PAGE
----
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A-A Board approves upgrade of instrumental music equipment

Friday, September 23, 2011

ALTA - Ryan Meyer, the instrumental music instructor at Alta-Aurelia High School, appeared before the joint Board of Directors of the shared districts at their regular monthly meeting here on Monday to request a significant upgrade of the band instruments and other equipment in the high school instrumental music department.

Meyer, who has directed the Aurelia Jazz Band to significant success in both area and state competition the last two years, said he had grown accustomed to some excellent equipment both at Aurelia and at his previous school, and admitted that he was disappointed in the condition in which he found several of the school-owned instruments and other equipment when he came to the Alta building. Though he felt that perhaps he might be able to borrow some instruments from the inventory at Aurelia, he also stated that he really didn't think that would be fair to the band students in the Alta-Aurelia Middle School or to their instructor.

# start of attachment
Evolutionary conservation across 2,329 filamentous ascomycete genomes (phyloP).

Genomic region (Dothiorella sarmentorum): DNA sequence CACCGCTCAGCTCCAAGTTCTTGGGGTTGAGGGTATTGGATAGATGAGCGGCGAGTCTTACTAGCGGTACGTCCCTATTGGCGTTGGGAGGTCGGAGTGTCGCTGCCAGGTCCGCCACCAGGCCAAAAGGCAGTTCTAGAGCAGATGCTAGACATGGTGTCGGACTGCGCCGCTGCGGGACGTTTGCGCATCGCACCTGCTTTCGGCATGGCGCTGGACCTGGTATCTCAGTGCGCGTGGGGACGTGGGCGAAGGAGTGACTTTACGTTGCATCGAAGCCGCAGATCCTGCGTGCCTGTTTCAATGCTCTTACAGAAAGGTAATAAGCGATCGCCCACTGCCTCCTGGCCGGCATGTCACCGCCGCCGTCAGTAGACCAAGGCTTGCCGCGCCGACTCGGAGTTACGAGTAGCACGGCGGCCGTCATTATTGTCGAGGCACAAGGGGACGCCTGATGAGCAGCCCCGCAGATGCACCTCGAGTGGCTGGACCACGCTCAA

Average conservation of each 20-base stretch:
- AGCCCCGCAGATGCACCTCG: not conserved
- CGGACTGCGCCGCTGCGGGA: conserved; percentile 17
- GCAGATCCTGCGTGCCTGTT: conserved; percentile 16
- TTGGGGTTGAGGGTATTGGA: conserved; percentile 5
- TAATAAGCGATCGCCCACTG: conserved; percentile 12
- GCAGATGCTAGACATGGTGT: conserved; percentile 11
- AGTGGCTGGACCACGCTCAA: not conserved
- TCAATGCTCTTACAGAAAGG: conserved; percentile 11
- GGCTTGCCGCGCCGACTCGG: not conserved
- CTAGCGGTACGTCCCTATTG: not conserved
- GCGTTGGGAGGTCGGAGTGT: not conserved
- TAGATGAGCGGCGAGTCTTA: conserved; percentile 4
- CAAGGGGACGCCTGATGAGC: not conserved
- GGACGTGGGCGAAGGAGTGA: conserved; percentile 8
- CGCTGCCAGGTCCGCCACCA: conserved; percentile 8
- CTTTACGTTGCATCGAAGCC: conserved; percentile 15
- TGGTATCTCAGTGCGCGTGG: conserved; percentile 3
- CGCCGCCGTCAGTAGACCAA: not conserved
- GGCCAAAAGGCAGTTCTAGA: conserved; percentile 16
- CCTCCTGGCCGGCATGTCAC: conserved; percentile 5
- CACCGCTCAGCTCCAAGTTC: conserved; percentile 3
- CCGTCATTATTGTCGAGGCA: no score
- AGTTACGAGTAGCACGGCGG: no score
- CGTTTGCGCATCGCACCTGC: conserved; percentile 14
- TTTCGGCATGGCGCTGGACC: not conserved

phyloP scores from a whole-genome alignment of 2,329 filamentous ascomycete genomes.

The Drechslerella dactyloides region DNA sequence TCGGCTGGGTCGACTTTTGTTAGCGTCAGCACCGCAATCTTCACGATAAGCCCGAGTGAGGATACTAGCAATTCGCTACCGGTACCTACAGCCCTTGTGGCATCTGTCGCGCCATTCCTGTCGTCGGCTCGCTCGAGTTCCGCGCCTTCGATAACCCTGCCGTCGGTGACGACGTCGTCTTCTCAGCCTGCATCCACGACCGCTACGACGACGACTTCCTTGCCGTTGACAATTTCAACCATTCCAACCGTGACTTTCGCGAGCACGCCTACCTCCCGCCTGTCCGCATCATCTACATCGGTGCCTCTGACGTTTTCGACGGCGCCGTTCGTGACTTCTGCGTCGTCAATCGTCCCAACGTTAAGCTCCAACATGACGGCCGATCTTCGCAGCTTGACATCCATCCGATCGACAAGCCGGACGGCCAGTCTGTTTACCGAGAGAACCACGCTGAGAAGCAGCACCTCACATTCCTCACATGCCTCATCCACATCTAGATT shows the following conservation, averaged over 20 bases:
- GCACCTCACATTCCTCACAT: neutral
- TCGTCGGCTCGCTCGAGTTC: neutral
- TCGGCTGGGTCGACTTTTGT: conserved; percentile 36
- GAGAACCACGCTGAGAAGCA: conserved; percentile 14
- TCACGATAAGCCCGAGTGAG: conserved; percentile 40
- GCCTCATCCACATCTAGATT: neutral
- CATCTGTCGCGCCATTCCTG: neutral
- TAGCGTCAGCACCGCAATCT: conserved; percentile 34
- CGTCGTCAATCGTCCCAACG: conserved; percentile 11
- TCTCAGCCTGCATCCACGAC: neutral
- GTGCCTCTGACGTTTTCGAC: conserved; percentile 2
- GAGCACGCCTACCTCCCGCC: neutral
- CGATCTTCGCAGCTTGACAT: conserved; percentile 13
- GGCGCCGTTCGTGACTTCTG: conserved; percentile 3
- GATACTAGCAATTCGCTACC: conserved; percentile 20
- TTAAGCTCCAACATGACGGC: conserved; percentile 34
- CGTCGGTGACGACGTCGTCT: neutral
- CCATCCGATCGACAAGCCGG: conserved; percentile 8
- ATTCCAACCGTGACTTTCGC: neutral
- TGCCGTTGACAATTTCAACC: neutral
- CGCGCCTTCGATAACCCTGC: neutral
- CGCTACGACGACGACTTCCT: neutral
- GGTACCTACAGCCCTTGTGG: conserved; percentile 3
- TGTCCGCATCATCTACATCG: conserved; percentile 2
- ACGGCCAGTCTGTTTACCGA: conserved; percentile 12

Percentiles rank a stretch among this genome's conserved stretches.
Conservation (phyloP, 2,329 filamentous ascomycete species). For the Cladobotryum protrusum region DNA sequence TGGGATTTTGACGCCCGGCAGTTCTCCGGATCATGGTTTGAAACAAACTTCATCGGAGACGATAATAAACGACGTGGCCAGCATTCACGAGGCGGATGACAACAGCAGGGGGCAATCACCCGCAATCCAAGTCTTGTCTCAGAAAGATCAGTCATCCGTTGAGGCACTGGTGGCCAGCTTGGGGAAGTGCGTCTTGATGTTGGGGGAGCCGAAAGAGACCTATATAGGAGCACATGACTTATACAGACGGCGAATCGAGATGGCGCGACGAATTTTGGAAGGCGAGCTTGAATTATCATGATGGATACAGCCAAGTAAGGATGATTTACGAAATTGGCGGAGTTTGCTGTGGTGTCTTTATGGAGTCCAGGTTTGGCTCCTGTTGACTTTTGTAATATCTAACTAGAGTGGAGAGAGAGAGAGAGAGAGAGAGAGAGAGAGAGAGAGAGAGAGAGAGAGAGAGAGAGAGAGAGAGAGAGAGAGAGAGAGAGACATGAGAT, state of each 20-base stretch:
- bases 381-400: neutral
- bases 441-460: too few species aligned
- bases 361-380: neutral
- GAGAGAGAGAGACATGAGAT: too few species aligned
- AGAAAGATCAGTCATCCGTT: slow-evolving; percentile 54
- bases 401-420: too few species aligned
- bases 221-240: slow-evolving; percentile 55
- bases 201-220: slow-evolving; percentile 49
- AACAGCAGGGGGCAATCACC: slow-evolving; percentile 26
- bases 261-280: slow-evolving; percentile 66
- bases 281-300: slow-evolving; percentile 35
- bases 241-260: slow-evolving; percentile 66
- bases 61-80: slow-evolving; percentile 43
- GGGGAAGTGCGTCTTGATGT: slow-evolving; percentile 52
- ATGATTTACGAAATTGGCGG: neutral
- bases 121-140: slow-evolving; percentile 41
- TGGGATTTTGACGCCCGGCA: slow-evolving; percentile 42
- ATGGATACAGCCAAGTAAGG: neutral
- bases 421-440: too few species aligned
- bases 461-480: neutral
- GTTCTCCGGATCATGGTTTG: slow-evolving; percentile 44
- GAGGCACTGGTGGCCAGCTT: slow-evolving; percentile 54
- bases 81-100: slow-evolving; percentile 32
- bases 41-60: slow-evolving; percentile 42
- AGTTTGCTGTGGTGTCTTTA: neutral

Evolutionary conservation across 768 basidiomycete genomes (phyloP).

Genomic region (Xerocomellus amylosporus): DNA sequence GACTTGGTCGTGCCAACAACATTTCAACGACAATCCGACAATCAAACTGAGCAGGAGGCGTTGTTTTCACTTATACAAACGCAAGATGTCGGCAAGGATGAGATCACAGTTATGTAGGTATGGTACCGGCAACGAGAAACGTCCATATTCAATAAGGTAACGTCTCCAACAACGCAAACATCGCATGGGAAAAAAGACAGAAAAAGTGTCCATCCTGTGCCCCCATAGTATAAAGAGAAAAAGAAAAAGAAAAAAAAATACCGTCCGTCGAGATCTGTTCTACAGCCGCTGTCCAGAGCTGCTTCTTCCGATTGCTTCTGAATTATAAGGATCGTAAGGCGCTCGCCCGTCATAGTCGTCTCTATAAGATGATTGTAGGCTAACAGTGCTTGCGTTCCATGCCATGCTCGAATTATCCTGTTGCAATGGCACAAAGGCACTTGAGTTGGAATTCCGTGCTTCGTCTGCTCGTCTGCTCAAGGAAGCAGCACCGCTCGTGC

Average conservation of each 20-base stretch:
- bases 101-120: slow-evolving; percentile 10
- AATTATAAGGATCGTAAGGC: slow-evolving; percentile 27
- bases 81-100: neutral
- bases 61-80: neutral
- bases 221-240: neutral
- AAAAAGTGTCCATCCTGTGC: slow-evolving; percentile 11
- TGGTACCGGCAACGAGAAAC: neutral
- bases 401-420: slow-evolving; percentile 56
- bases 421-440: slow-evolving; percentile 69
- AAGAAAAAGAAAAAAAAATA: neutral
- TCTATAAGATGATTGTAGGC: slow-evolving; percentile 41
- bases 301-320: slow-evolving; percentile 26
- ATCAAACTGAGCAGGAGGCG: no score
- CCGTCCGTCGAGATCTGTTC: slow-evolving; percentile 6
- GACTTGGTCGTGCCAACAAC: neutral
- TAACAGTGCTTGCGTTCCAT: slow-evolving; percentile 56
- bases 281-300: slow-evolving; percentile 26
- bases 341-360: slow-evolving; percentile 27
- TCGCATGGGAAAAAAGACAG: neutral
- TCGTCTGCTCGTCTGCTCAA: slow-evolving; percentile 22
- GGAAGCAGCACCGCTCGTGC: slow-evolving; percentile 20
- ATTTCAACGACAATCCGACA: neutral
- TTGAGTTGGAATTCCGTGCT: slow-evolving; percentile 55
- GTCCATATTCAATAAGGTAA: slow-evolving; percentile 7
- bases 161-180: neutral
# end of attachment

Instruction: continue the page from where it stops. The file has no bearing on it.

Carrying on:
Meyer asked Ray Guntren, the owner of Mid-Bell Music in Sioux City, to help him do an inventory of the equipment in Alta and assess the instruments and other items that would need to be added to bring the High School instrumental music department up to competitive standards for the Alta-Aurelia band students. About a dozen band students were also in attendance at Monday's meeting and they echoed Meyer's feelings about the equipment, and members of the Alta Board admitted that the instrumental music department there has gone through several personnel changes and a general downgrade over the past few years.

Prior to that time, Alta, like Aurelia, had had a long history of outstanding instrumental music, and they were in agreement that the Department needs to be upgraded. Meyer also indicated that he has set up a program which will allow him to keep much better track of an instrument's history - which student played that instrument each year, and so forth.